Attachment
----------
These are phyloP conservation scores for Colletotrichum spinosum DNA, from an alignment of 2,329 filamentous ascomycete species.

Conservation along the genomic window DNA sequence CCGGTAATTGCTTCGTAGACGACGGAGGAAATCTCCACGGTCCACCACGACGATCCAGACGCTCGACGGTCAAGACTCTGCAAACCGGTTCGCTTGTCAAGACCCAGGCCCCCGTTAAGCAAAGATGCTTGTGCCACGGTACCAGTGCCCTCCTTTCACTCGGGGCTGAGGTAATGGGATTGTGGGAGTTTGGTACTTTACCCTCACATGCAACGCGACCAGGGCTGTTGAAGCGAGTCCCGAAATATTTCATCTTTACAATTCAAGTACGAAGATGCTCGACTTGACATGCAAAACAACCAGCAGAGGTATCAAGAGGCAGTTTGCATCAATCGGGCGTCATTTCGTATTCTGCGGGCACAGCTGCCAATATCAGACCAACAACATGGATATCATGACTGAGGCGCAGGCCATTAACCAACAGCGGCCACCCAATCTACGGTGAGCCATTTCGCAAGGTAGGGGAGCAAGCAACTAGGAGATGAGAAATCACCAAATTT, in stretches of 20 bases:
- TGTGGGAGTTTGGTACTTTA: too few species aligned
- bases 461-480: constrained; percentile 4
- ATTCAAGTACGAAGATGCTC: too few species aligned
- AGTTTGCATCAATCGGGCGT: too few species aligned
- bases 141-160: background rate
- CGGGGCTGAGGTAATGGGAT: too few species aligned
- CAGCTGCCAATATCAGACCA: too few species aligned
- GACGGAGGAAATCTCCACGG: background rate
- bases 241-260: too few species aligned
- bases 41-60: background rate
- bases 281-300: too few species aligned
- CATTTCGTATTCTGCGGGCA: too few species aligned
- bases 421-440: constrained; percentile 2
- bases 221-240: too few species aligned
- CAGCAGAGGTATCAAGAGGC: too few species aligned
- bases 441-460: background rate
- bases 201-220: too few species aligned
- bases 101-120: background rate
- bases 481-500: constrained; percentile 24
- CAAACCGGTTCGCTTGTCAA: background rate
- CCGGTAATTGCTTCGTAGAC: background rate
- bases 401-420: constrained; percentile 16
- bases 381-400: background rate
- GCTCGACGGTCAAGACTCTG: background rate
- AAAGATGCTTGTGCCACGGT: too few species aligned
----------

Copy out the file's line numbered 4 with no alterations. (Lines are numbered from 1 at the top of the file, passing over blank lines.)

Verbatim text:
- bases 461-480: constrained; percentile 4